Boris Johnson

Two years ago I attended a political dinner with Ken Livingstone, the former Labour mayor of London, and Peter Mandelson, the ex-business secretary. I was the only Conservative at the table. Mr Livingstone and Lord Mandelson were talking about Boris Johnson, then London mayor, saying how useless he was; what an idiot, what a joke.

The host quietly asked whether I was going to say anything. I demurred, explaining that if I, like Mr Livingstone, had been beaten twice in the capital’s mayoral contests, I would talk up my opponent. I would proclaim him a tough campaigner, brilliant at managing the media.

Tim Farron, leader of the Liberal Democrats, brought the incident to mind this week when he said that appointing Mr Johnson the senior duty minister while the prime minister was on holiday was “like putting the Chuckle Brothers in charge of Newsnight”.

Mr Farron is following a well-trodden path, a path littered with the careers of those who have laughed at and underestimated Britain’s foreign secretary. You might have thought these people would have learnt the lesson by now.

I started working with Mr Johnson almost a decade ago when we were both candidates in the 2008 London elections; he for mayor, I for the London Assembly.

He would not play well outside the Tory heartlands, I was told, shortly before witnessing him being mobbed by supportive crowds in London Labour strongholds such as Southwark and Hackney. His celebrity would not turn into votes, I was told, only to watch him beat the mighty London Labour machine. Once he was in office, the same people told me Mr Johnson would crash and burn, that he could not get a grip on such a complicated brief.

Nothing could be further from the truth. Anyone who has taken the time to look beyond the showmanship of his eight years running London can see he has confounded the negative expectations. Despite a reputation as a loner, Mr Johnson built a strong team and trusted it to deliver his agenda.

A youth crime plan was devised that tackled educational underachievement and youth prison reform, resulting in a significant reduction in youth murders in his first term. When politicians of all hues were bashing bankers, Mr Johnson passionately championed the City of London and travelled the world to drum up investment. At a time when London needed a boost — Time magazine ran a piece entitled “London’s Sinking” — he became its star salesman.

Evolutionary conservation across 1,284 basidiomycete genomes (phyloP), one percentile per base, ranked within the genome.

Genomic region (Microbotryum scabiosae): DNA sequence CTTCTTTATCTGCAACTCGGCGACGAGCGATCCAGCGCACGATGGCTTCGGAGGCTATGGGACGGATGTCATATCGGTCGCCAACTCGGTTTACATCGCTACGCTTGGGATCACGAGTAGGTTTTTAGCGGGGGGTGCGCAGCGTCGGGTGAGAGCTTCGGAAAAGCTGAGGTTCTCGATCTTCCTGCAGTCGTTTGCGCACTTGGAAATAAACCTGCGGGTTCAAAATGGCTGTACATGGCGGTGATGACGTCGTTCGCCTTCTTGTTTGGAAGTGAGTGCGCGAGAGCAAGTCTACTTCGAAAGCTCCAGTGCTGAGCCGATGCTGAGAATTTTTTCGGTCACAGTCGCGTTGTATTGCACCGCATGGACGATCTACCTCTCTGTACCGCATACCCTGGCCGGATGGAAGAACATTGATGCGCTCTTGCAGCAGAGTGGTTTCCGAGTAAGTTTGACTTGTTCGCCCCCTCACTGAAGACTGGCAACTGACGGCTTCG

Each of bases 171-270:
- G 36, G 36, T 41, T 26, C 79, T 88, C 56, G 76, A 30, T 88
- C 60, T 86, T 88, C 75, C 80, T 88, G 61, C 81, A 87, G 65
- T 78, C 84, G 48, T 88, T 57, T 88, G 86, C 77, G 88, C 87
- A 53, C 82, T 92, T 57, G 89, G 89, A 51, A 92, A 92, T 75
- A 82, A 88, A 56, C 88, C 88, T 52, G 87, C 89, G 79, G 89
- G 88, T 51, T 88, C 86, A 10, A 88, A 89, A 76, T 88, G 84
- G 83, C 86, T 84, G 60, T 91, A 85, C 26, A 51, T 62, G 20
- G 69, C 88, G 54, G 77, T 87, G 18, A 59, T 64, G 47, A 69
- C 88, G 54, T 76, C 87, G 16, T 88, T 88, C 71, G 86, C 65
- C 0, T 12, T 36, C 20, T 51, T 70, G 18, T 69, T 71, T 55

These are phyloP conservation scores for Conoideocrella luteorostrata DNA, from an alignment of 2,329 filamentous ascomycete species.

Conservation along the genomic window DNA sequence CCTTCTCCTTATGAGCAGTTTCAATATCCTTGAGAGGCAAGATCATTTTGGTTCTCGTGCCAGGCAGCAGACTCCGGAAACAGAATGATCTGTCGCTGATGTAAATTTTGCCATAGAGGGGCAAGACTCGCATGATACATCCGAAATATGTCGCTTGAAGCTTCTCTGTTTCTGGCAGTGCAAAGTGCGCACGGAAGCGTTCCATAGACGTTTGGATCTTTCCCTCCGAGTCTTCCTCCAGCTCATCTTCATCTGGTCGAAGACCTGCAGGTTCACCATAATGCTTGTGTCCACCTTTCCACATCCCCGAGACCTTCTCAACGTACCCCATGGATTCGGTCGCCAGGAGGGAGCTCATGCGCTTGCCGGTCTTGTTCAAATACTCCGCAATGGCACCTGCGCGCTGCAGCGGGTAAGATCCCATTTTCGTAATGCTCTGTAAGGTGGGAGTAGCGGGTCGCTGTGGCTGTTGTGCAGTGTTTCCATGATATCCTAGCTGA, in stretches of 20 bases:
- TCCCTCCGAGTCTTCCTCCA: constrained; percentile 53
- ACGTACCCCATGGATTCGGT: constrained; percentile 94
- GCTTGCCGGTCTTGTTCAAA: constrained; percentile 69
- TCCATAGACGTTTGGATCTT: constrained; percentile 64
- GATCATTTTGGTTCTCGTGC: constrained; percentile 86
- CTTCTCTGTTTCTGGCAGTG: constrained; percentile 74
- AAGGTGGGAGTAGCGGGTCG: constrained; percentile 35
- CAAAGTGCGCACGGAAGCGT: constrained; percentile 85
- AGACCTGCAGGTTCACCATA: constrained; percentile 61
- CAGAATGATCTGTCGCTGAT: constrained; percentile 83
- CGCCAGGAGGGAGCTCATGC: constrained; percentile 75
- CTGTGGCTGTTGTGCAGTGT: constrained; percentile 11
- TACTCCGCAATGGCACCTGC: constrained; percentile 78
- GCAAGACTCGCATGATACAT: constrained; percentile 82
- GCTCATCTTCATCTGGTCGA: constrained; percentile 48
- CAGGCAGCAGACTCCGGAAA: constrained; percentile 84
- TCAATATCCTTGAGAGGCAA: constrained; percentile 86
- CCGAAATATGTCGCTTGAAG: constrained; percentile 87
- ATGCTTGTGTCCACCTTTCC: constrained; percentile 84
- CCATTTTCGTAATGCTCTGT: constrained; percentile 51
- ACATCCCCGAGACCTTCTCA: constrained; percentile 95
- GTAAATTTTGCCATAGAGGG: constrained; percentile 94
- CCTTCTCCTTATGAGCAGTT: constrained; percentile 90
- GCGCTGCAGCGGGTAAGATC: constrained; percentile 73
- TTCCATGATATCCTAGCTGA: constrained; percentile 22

He also brought the dysfunctional leadership of the Metropolitan Police under control, delivered the London 2012 Olympic Games, updated the London Underground, reformed the London Fire Brigade and began big transport projects such as Crossrail. City Hall cut taxes for Londoners.

I am not claiming the Conservatives’ eight years running London were without hiccup but Mr Johnson clearly proved his doubters wrong. The candidates in marginal seats he visited in the run-up to the 2015 general election feared he would not play well outside the capital. They were proved wrong.

The Remain campaigners expecting some gaffe would sink the Brexit campaign were also wrong. This is why I backed Mr Johnson for Conservative party leader and why I believe he will make an outstanding foreign secretary.

I am not surprised that he defies the lazy stereotypes. What surprises me is that there is still a queue of people waiting to make fools of themselves by trying to make a fool of him.

Perhaps his detractors should consider this quote by Sun Tzu. “If you know yourself but not the enemy, for every victory gained you will also suffer a defeat,” wrote the ancient Chinese military tactician. “If you know neither the enemy nor yourself, you will succumb in every battle.”

The writer is the Conservative MP for Braintree and a former member of the London Assembly

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